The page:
moment. I have little doubt if that attack had been pressed that General Smith would have been entirely relieved and that we could have held our position and saved all our wounded. My command never yielded a foot of ground except under your order to retire. All I ask is equal and exact justice for myself and command, and I therefore respectfully request at your hands such action as the facts of the case not only justify but demand, and as will effectually prevent the circulation of false and injurious reports. I am preparing a full report of the operations of my command since we left he intrenchments on the 12th instant, which I will submit to you whem finished.*
I have the honor to be, very respectfully, your obedient servant,
Q. A. GILLMORE,
HEADQUARTERS TENTH ARMY CORPS,
Hatcher's Run, Va., May 17, 1864.
Major General Q. A. GILLMORE, U. S. Volunteers,
Commanding Tenth Army Corps:
GENERAL: In relation to the order for the corps to fall back from the position occupied by it at 8 a. m. on the 16th instant, it was received during the time the troops were moving by their right flank to the support of General Brooks' division on the right of General Turner's position. I have a very clear recollection of Lieutenant-Colonel Kensel (of General butler's staff) having made use in substance of the following language when he handed a writtem paper to you: You can retire by two roads until you strike the pike in rear of General Smith's command; you will then hold the road form the pikde to the intrenchments. This order, to the best of my recollection, was given at the house used by the medical department as a hospital and by you as your headquarters, and before any troops of the Tenth Corps had marched to the rear. The impression left on my mind by the conversation with Colonel Kensel was that the enemy were endeavoring to turn the right flank of the army and cut us off from the intrenchments and that you were ordered to the rear and right of General Smith's corps to prevent this. During the conversation on this subject between General Butler and you yesterday, I understood Colonel Kensel to assent in emphatic terms to the correctness of the foregoing statement.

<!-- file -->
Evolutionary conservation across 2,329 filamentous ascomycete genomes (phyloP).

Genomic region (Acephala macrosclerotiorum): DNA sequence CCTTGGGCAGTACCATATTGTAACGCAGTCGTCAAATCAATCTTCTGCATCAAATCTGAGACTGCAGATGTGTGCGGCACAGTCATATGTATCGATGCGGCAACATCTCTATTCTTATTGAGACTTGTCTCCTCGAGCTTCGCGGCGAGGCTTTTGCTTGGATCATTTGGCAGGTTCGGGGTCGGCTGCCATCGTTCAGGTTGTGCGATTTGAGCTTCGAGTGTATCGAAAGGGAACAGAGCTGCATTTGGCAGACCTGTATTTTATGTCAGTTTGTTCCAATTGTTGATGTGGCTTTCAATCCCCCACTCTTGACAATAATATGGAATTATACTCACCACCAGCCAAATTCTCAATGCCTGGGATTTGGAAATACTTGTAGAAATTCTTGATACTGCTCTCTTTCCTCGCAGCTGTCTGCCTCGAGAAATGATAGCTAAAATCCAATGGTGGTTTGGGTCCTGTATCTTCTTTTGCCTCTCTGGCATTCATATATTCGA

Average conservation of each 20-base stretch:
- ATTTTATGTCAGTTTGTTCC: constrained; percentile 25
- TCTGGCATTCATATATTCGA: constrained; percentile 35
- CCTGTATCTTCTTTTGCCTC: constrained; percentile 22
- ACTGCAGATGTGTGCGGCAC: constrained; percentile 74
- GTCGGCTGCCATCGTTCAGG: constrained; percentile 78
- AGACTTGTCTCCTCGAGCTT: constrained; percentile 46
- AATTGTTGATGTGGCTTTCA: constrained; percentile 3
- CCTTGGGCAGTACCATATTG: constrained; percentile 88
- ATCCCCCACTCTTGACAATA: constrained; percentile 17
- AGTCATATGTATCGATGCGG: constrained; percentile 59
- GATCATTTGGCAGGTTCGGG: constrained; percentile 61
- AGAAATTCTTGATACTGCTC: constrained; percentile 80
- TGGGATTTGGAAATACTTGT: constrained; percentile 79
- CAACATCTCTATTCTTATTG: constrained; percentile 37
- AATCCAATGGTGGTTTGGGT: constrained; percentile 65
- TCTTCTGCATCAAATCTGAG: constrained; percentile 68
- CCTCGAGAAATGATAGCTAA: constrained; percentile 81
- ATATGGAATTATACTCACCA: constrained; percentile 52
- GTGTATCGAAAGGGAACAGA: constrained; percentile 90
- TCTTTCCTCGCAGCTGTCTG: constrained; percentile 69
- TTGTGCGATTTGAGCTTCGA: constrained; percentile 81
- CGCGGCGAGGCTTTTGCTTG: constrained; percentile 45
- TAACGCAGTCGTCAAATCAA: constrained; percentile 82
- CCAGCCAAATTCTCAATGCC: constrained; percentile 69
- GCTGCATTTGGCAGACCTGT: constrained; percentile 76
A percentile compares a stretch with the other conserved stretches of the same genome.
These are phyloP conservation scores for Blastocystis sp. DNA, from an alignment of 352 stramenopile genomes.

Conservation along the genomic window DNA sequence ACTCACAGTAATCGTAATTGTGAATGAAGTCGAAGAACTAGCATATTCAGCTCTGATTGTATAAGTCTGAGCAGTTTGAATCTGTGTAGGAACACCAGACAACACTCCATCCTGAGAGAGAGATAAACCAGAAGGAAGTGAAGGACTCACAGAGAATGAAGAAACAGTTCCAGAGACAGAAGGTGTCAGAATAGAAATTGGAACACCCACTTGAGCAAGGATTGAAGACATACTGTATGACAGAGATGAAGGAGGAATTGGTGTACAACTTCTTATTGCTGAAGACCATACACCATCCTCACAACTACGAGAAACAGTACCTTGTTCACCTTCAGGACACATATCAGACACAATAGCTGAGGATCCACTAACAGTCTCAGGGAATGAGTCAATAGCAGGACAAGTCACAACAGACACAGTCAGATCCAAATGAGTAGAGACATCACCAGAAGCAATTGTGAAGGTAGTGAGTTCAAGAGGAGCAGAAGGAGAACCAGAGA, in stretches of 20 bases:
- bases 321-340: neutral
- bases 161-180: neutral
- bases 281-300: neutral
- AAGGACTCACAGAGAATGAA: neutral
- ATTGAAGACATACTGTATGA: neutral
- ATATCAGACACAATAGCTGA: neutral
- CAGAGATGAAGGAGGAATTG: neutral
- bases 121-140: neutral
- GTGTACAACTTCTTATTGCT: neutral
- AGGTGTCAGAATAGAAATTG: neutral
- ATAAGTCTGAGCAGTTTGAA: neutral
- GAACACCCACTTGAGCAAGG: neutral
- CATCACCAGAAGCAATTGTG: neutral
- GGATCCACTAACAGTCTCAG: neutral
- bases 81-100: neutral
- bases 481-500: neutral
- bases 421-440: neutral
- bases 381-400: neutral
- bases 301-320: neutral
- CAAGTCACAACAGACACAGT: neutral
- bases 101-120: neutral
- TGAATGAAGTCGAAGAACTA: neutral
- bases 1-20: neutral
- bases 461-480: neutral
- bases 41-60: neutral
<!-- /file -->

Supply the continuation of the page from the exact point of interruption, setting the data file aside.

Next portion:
Very respectfully, your obedient servant,
R. H. JACKSON,
Lieutenant Colonel, Insp. General, and Chief of Artillery, Tenth Army Corps.
HDQRS. VOLUNTEERS ENGINEERS, TENTH ARMY CORPS,
In the Field, Va., May 17, 1864.
Major General Q. A. GILLMORE,
Commanding Tenth Corps:
GENERAL: I have the honor to state that yesterday morning, just after breakfast, while you were standing in the yard of the house that was occupied as headquarters Tenth Army Corps, and officer of Major-General Butler's staff, of the rank of captain and who I afterward learned was Captain Kensel, came to you and in substance said that it was General Butler's order that you retire with the whole of the
* See VOL. XXXVI, Part II, p. 34.